A dBc Y axis option is offered which places the peak level of the input at 0 dBc, or places the peak of the fundamental at 0 dBc when the distortion panel is active. There is also a volts per √Hz Y axis option to display the amplitude spectral density, this is only meaningful when using the spectrum view.
The current RTA input can be changed by clicking the Input selection button:
That brings up an input selection dialog, which also has a button to show the currently
active mic cal data.
When using multi-input capture (Pro upgrade) there is an option to select multiple inputs and choose the range of inputs that will be averaged by the RTA to produce the graph traces. Up to 16 individual input traces can be displayed along with the average and peak, according to the setting in the View preferences. Weighting and SPL alignment can be configured before or during capture using the Configure average button.
Multi-input RTA measurements are saved in the same format as multi-input sweep measurements allowing the same weighting and SPL alignment adjustments to be made to them after measurement have been captured. If the Save inputs to individual measurements option is selected saving the current input will produce a measurement for the average and individual measurements for each input channel.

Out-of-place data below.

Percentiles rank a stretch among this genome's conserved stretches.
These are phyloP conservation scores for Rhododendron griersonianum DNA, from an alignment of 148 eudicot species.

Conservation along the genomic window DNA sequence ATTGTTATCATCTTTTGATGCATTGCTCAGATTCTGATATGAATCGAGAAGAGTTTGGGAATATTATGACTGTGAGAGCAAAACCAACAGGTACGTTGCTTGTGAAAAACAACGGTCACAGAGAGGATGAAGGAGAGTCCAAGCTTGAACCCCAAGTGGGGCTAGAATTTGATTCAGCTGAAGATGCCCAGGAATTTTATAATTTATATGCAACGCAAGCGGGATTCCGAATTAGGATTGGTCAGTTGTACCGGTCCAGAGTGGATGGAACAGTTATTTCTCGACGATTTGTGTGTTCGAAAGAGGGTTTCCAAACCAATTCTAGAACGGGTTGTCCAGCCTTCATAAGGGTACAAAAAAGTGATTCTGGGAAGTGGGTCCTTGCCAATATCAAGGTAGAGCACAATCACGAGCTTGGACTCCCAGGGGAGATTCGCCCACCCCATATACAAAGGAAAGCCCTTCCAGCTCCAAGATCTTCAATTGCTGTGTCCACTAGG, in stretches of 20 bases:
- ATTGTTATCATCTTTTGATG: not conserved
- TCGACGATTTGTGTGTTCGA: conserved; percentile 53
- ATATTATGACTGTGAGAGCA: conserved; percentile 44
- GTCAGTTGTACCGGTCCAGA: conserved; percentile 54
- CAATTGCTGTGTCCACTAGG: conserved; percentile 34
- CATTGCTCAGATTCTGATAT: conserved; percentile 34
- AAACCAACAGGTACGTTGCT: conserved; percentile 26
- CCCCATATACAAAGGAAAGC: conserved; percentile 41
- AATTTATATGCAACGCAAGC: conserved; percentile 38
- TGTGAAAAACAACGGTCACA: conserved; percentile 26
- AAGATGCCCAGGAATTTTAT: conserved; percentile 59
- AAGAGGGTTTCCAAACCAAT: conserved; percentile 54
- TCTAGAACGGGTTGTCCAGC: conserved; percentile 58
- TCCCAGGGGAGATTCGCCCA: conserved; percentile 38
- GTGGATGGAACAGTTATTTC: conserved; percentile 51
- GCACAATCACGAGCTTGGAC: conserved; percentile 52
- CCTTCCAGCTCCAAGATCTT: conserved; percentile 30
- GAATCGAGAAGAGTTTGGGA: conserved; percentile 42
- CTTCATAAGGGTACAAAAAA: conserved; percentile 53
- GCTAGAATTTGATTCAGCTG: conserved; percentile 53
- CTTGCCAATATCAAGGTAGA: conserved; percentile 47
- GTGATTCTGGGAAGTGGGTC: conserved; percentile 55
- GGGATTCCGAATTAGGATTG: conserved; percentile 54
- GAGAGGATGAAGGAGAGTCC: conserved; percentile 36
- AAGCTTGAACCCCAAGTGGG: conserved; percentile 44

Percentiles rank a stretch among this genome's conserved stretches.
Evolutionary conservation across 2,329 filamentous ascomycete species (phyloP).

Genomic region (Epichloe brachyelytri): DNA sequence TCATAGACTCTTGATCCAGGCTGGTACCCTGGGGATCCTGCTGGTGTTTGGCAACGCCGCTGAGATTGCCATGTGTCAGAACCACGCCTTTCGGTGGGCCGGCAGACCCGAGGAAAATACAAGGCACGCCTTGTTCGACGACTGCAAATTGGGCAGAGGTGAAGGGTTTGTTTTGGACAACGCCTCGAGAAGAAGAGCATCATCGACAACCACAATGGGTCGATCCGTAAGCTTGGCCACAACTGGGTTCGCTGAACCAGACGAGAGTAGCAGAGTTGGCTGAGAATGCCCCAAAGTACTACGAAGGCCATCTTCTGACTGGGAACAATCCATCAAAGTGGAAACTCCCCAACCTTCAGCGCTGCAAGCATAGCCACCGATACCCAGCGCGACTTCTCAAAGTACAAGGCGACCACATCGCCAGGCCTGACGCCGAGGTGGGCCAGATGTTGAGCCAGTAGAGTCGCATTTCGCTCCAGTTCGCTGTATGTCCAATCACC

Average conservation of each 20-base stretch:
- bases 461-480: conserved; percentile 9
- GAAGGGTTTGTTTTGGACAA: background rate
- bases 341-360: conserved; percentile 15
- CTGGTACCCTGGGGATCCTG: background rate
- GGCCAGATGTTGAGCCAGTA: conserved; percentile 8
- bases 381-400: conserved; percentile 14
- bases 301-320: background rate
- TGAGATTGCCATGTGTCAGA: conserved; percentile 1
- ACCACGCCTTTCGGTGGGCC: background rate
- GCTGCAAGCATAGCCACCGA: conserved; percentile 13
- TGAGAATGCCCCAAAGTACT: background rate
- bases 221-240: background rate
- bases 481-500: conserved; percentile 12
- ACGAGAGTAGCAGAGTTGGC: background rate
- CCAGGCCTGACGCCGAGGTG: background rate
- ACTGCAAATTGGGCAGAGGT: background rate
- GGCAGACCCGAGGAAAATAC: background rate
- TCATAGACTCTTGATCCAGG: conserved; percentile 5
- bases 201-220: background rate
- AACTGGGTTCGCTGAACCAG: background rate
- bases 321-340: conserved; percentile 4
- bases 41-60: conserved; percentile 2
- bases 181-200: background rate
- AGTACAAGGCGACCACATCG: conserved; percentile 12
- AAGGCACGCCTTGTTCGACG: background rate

If only two inputs are selected for a multi-input RTA measurement distortion and levels will be shown individually for each.
If the Virtual balanced input option is selected a Balanced input selection is offered. The balanced input will be subtracted from the measurement input and the result scaled by 0.5. This simulates the behaviour of a balanced input, and is appropriate if the balanced input is driven by an inverted signal (such as by selecting the Invert second output option on the signal generator.
The input level for the current measurement input channel can be calibrated by pressing the Calibrate level button above the graph while the RTA is running. A signal with a known rms voltage level should be applied to the input and that rms level entered in the calibration dialog.